An illustration accompanying the discussion of event boundary phenomenon - section of the article by video game music composer Winifred Phillips.Have you ever walked into a room and then thought – why did I come in here? What was I going to do here? What was I looking for? You stare blankly around the room for a moment or two, and then bang! You remember. Oh! That’s what I came in here for! Well, that annoying interval of perfect confusion is also a famous psychological effect, popularly known as The Event Boundary phenomenon, as discovered by psychology professor Gabriel Radvansky of the University of Notre Dame.

It seems that as human beings, we tend to organize our memories according to our location. When we move through any kind of passage or doorway leading from location 1 to location 2, our brains decide that we’re done with whatever we were thinking about in location 1. That info gets filed away, and when we try to remember it in location 2, it’s not readily available.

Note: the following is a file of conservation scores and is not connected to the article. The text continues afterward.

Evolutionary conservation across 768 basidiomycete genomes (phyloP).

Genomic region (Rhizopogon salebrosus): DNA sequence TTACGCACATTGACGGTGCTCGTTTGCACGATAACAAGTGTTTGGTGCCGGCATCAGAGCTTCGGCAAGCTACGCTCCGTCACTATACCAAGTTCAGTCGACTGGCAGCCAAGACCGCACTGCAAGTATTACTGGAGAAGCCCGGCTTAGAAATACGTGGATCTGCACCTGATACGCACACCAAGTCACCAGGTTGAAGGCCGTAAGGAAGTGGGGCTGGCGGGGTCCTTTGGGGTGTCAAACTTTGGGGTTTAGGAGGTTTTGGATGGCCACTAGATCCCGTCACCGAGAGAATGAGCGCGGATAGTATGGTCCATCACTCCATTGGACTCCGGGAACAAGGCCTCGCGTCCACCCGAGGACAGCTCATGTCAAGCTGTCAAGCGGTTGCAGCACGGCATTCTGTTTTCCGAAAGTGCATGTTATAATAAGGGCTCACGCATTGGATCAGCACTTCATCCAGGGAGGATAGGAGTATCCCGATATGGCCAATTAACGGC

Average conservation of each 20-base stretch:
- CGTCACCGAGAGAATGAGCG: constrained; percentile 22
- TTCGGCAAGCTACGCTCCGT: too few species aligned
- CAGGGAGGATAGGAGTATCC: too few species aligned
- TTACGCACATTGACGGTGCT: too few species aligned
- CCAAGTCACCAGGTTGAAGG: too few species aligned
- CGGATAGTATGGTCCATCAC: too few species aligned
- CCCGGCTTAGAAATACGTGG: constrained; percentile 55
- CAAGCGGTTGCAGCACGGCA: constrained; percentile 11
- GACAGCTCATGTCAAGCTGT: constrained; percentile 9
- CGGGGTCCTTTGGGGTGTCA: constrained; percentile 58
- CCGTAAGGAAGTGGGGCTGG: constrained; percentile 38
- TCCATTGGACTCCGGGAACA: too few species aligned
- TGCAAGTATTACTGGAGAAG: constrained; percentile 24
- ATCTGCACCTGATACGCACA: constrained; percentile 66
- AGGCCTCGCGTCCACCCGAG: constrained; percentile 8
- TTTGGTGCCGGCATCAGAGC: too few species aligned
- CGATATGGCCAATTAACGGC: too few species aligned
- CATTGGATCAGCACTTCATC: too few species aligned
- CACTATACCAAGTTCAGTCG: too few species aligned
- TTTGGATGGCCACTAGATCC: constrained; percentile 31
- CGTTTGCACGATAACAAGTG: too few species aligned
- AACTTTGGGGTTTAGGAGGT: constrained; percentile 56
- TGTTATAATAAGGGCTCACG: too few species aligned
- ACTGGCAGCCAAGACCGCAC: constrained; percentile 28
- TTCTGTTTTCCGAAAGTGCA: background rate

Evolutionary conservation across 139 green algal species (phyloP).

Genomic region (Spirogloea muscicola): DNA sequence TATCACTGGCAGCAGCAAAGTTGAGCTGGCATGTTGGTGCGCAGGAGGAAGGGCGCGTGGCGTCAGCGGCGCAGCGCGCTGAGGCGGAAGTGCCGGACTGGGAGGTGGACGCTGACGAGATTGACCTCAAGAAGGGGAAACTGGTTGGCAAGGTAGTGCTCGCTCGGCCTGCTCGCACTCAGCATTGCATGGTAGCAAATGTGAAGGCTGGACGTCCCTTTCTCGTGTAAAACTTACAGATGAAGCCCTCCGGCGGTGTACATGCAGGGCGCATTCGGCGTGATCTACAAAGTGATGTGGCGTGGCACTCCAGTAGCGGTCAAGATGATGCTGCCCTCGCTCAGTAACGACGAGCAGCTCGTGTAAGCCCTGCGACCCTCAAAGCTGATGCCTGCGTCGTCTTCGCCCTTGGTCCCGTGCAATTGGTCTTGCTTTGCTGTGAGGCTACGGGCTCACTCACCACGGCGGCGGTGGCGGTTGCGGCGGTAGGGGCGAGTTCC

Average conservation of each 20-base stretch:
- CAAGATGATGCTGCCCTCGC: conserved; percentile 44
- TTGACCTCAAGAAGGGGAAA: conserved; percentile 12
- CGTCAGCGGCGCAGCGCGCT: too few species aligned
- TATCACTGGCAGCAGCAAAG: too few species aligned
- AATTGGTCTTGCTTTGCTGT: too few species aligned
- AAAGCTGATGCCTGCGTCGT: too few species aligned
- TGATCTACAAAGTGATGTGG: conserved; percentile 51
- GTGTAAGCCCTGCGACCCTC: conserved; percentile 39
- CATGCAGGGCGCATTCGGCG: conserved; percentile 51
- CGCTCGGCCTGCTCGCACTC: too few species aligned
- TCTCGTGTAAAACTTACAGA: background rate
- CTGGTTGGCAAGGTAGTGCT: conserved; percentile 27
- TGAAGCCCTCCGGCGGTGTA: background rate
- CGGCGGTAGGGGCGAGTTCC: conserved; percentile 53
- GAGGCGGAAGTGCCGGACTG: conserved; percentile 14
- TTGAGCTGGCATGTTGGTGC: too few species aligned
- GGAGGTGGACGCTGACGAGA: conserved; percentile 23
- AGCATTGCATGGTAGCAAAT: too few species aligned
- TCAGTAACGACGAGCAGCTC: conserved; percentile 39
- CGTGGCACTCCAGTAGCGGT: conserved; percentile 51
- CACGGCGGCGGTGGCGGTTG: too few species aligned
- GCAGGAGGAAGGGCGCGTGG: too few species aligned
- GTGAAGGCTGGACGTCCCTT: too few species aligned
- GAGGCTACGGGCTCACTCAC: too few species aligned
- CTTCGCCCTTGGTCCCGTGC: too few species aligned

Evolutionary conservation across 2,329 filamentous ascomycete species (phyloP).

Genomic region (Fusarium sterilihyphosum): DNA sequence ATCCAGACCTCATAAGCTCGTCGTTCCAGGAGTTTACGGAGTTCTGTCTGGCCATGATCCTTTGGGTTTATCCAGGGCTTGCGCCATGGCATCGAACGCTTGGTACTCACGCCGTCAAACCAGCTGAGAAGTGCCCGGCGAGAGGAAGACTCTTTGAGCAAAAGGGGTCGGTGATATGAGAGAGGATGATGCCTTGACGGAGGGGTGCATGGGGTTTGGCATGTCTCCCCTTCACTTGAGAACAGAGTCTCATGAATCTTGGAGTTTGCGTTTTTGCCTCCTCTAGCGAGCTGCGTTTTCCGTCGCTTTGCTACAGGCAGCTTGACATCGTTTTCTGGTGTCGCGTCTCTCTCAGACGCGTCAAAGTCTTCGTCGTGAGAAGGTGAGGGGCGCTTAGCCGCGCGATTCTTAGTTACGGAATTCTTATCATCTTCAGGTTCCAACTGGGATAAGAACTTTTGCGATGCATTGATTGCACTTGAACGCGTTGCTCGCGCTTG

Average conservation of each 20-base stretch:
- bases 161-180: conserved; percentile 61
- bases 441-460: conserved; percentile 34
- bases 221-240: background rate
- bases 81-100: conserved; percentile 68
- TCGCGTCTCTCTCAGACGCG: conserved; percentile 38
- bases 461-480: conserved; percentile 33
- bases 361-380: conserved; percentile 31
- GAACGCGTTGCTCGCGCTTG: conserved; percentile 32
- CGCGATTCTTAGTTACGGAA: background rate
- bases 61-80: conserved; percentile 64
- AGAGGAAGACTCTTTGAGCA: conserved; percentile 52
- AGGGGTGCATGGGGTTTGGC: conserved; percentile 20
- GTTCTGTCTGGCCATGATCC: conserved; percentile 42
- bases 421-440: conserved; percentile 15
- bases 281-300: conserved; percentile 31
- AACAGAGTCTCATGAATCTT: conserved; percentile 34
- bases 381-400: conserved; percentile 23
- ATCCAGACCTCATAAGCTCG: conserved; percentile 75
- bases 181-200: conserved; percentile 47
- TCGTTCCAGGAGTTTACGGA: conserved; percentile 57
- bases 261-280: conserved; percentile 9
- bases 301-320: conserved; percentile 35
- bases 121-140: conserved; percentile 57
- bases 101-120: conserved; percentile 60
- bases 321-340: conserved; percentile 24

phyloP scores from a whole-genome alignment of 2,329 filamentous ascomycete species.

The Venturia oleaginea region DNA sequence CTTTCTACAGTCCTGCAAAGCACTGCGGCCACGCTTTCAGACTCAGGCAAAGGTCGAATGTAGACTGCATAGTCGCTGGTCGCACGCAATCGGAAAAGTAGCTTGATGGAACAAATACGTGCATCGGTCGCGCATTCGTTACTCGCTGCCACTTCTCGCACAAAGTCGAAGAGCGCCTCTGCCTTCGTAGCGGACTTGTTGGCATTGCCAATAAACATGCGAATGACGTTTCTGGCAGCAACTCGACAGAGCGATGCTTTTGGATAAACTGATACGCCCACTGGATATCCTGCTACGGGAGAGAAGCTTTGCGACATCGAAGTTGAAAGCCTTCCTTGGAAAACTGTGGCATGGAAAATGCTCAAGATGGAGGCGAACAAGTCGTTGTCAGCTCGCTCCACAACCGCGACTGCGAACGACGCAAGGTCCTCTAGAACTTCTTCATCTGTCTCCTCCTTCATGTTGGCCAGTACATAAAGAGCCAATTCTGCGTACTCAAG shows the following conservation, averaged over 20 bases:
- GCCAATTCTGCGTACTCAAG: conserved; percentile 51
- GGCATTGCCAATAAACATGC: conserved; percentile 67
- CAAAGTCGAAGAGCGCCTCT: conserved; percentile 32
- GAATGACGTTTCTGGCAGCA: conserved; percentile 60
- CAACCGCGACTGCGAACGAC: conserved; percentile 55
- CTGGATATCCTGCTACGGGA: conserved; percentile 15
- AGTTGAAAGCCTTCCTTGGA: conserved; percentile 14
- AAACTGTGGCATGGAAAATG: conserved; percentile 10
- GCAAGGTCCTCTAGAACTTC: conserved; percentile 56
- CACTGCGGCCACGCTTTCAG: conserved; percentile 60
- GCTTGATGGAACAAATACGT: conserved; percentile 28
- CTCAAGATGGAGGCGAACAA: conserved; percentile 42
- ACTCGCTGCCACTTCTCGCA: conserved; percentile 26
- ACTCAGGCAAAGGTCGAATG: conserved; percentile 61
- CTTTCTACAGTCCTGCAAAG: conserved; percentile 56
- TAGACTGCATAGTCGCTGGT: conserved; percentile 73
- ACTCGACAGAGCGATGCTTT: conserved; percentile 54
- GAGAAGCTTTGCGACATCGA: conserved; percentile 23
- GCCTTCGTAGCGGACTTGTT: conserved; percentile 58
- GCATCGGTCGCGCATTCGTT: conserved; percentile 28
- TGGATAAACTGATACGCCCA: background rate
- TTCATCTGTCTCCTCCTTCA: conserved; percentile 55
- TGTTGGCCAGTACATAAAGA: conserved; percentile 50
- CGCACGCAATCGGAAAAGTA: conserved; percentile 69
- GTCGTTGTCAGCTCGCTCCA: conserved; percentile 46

When exploring locations in video gaming, we never had to worry about event boundaries – because we were sitting in front of a screen. But with Virtual Presence, we don't feel like we're sitting in front of a screen.  We feel like we're actually wandering about, so it’s possible to get confused when going from place to place – to forget objectives, to wonder what we’re doing and why we’re doing it. That’s bad for gameplay, and it’s bad for players. So how can we counteract the effect?

The logo of the VR game Scraper: First Strike (from the article about Virtual Presence by Winifred Phillips, video game composer).Music can go a long way to help players. Having music maintain a constant identity while following players through passages and doorways can help keep players focused.

In the Scraper: First Strike VR shooter from Labrodex Studios, players are given missions to accomplish within sprawling skyscrapers chock-full of passageways and doors.

The music I composed for Scraper: First Strike establishes a steady tone and atmosphere that follows players as they explore – bridging divides, and hopefully staving off any negative effects from the event boundary phenomenon.

Let's take a quick look at how that works:




Virtual Presence is an elusive prize, and one that expert VR studios will continue to pursue as virtual reality development progresses and becomes more sophisticated over time.